3 Steps to Plan Your Holiday Spending
By Daniel Rodriguez | Dr. Budgets
Happy Holidays! It’s that time of the year again… time for family and loved ones, time for big feasts, and time for… holiday spending. Many people spend more on gifts during the last month of the year that they did the prior 11 months combined. And, after you factor in holiday parties, wrapping paper, holiday cards, festive attire, postage, and everything else, it can all add up! Holiday spending is deserving of a line item in your budget. If you aren’t sure what that means, then read on!
If you are reading this at the end of the year, then there isn’t much you can do to plan for the current year, so do the best you can with this year’s gifting. What we do in our household is plan for next year’s holiday spending at the end of the current year so that we can build that amount into our spending plan at the beginning of the year. Below are three steps you can follow to do the same.
Step 1: Determine How Much You Spent. The first step is to determine how much you spent this past holiday season. Try to account for everything so you can build it all into your budget. Here are some things you might consider:
- gifts to friends and family
- wrapping paper, bows, ribbons, and bags
- stockings and stuffers
- holiday cards and postage
- tree and decorations
- holiday traditions such as theater tickets or family pajamas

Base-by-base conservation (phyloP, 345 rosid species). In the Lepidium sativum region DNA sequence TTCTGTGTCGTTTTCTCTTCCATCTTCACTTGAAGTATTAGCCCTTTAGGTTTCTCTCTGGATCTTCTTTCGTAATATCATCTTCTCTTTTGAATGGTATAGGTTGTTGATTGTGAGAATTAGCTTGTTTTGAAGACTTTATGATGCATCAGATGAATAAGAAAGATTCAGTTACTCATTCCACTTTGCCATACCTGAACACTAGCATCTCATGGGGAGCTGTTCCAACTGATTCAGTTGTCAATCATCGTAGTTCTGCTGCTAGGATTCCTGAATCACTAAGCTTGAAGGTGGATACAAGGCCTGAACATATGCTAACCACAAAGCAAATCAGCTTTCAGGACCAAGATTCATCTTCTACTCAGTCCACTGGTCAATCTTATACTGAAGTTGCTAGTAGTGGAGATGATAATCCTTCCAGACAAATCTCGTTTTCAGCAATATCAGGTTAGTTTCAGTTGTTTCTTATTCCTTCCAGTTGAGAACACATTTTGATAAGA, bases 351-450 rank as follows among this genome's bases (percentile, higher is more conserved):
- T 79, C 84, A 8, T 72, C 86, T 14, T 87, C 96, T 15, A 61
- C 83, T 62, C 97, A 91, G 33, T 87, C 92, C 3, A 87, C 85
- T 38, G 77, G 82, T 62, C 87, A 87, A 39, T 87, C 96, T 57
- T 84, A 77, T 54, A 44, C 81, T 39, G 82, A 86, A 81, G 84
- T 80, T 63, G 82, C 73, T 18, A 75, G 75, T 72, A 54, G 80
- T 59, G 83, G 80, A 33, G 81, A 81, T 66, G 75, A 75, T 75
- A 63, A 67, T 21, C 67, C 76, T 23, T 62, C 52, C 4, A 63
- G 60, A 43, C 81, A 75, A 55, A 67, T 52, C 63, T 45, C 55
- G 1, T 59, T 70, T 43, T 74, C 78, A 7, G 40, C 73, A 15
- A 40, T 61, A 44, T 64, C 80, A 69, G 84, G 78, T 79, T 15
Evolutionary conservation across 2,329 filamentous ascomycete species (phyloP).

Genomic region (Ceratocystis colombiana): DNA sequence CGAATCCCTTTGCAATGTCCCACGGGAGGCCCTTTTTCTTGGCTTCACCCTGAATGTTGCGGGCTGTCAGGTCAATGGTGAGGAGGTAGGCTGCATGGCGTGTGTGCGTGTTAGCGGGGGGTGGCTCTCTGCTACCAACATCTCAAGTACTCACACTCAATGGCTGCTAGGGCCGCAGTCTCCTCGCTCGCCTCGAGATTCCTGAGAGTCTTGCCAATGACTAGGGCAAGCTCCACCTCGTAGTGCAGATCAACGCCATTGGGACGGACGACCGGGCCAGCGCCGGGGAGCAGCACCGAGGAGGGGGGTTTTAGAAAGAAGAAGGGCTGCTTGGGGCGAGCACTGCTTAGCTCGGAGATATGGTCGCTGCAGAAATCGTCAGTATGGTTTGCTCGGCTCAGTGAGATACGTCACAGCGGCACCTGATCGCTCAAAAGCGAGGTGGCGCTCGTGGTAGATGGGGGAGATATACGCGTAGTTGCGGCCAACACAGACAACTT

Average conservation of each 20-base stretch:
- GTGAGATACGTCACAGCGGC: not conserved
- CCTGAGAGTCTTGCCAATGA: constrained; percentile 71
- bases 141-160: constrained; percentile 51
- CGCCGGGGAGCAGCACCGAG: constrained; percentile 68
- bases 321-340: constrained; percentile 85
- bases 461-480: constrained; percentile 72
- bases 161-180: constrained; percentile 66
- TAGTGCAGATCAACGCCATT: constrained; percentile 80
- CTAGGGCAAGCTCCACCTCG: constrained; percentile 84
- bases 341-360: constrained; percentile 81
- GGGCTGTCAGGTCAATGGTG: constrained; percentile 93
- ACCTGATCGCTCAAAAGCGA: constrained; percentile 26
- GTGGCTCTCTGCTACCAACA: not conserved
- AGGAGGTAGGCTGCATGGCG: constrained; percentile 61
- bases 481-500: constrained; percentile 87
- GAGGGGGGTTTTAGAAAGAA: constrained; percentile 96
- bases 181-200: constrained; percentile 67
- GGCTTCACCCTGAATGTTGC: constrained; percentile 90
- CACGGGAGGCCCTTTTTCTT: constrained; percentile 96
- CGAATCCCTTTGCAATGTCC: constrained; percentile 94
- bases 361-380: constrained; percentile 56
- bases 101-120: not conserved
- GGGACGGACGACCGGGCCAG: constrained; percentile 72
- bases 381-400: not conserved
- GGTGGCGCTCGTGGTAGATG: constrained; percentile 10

- hostess gifts, office collections, and teacher gifts
- charitable giving
- white elephant gifts and secret Santa gifts
- gifts to service providers like your housekeeper, massage therapist or favorite server
Step 2: Determine How Much You Will Spend. The next step is to use the information from step 1 to determine how much you will spend next holiday season. Think about who/what you need to add (or subtract) from your holiday spending list from the past year (my wife and I track our holiday spending on a simple spreadsheet, which makes it easy to update each year). Also, I’d encourage you to think about where you received value out of your holiday spending. Is there anything you’re doing just for the sake of doing it? Does your family enjoy driving around looking at lights (which is very low cost) more than sitting in traffic to attend the (much more) expensive holiday festival? It’s okay to stop doing something if it doesn’t bring you joy.
Step 3: Divide Total Holiday Spending by 12. Finally, add up your total holiday spending from step 2, then divide that number by 12. In January, start setting that much money aside each month so that come December your “holiday spending budget” is fully funded. You might consider opening a specific account for this money so that it’s all there come December.
This might seem simple, but I have found that few people plan their year-end holiday spending. Hopefully, if you are one of those people, this post gives you the motivation to do it for the upcoming year!
Bonus: You can use this approach for any expense that only happens annually, like insurance payments, property taxes, auto service, or health expenses.
Also, I feel that it is very important to say that the holidays are not something for which you should go into debt – this can cause a great deal of stress and, frankly, it’s just not worth it. Your friends and family love you, not what you buy them. This is a magical time of year and my wish is that people can enjoy it without stressing out over money.
If you know someone who needs more hands-on planning for their overall spending (not just their holiday spending), have them schedule a complimentary consultation today to see how we can help. Wishing you a wonderful holiday season and Happy New Year!